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Five Fingers for Marseilles
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by Jay Seaver

"Certainly looks the part of a South African Western."
3 stars

SCREENED AT THE 2018 FANTASIA INTERNATIONAL FILM FESTIVAL: "Five Fingers for Marseilles" is being labeled a "South African Western", which describes it as well as anything but also doesn't feel quite right. There's too much history to the characters, and not enough frontier, but that seems a bit like quibbling. It feels more like a western than anything else, especially once it gets to the end.

The action opens not in the South African city of Marseilles, but "Railway", the black-populated township that was just outside, during the apartheid era, and introduces six kids: Zulu, the group's leader; Tau, his hard-headed brother; "Pastor" Unathi the storyteller; "Pockets" Bongani, from a richer family; "Cockroach" Luyanda, a big, quiet boy - the "five fingers" who fancy themselves rebels - and Lerato, the girl the brothers both like. A clash with the white police sends Tau on the run, where he'll eventually become an outlaw. Twenty years later, he's released from prison and decides to return home, though the Marseilles that Tau (Vuyo Dabula) finds is different: Zulu has died and his son Sizwe (Lizwi Vilakazi) is having little luck as a farmer, while Lerato (Zethu Dlomo) is one of the few that has stayed in Railway after main city's integration. Pockets (Kenneth Nkosi) is mayor, Luyanda (Mduduzi Mabaso) is chief of police, but both of them tend to let a gangster calling himself "The Ghost" (Hamilton Dhlamini) have his way. Tau had hoped to live a quiet life, but it looks like his hometown still needs heroes.

Five Fingers takes the shape of a Western, and a beautiful one. The deserts and scrublands of South Africa feel just as open as those of California, dangerous and beautiful. Director Michael Matthews and his crew never pretend that it's anything but the late twentieth century, but by and large make the movie feel like it's got a foot in multiple eras - the shantytown of Railway feels like a western town, there aren't a lot of familiar product logos on display, and some of the wardrobe and prop choices feel meant to evoke another era even if they are modern. If a weapon seems personalized and weathered, it doesn't really matter that it's a Kalashnikov. Matthews and cinematographer Shaun Lee happily quote Sergio Leone, sometimes using kids with slingshots, sometimes with their weary adult selves. The raids by the Ghost are horrific and violent.

It's a fairly ponderous western, though, with few thrilling moments between the two extremes. There's introspection and thoughts about the years Tau has missed in between the opening and his return to Marseilles, and I suspect a lot of the nuance there will be very appealing to a black South African audience, which is fine - Matthews and writer Sean Drummond don't need to make their main audience feel patronized by explaining things to me. Like many foreign genre films, it may resonate best at home. Even by that standard, though, it's seldom very active, spending a lot of time telling the audience who these guys are rather than showing their history, so the characters don't feel quite complete enough to justify the very solemn final shootout as something tragic.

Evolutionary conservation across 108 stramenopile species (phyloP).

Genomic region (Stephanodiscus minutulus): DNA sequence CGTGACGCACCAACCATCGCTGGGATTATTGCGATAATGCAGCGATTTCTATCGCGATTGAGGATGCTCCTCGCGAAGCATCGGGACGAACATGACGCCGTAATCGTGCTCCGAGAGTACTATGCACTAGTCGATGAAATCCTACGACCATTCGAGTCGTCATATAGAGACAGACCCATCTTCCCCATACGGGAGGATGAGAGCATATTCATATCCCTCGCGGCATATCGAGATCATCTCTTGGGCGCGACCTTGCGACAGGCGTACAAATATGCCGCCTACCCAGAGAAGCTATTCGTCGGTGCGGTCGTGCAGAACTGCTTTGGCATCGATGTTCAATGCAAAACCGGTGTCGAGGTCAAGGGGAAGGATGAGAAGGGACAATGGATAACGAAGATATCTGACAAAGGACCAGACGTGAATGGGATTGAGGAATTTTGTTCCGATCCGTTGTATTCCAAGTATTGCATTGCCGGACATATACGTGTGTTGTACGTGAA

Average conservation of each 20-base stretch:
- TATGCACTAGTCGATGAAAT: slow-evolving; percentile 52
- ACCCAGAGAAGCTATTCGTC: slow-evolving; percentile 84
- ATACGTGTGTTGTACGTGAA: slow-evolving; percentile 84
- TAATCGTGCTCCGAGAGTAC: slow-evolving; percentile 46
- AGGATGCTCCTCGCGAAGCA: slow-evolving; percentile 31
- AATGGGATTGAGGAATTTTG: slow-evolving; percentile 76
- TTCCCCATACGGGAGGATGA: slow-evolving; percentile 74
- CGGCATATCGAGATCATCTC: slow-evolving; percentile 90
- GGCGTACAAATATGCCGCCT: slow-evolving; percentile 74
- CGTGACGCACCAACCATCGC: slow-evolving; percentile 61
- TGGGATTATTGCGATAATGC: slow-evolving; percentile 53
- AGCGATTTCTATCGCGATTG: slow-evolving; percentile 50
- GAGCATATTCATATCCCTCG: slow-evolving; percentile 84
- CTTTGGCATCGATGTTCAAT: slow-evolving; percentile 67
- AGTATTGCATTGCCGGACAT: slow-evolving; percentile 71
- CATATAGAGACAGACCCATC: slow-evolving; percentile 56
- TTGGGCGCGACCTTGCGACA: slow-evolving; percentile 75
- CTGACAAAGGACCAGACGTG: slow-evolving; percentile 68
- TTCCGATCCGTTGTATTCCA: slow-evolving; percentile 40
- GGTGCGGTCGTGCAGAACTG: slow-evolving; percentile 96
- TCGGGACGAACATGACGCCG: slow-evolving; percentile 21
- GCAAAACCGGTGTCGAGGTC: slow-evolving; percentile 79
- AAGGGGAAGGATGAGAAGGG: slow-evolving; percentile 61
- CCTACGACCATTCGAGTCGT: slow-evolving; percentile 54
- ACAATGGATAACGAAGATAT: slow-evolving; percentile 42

It can skate on a decent cast, though - Vuyo Dabula may not get a lot of chances to show why Tau has been considered a lion since childhood, but he can project it just well enough that when others in the town seem frightened or curious, there's some justification to it. He shares the screen well with Zethu Dlomo, although she does a nice job of holding back, showing Lerato as not antagonistic to Tau but also too experienced to be swept up; she's not going to give up that she's considering something until she's already done. Lizwi Vilakazi is likably hotheded as Sizwe, while Hamilton Dhlamini chews all the scenery he can as Ghost, a half-supernatural monster of an outlaw without the burden of showing that the end of apartheid made situations more complex.

I suspect that for the right audience and under the right circumstances, "Five Fingers" can be pretty enthralling; it's not bad if the movie isn't specifically made for you, either. It's a good enough western to be okay beyond its origin, and interesting enough as a look at that period of South African history, even if the two sides don't quite bolster each other as much as they could.

link directly to this review at http://www.hollywoodbitchslap.com/review.php?movie=32423&reviewer=371
originally posted: 09/07/18 20:36:43
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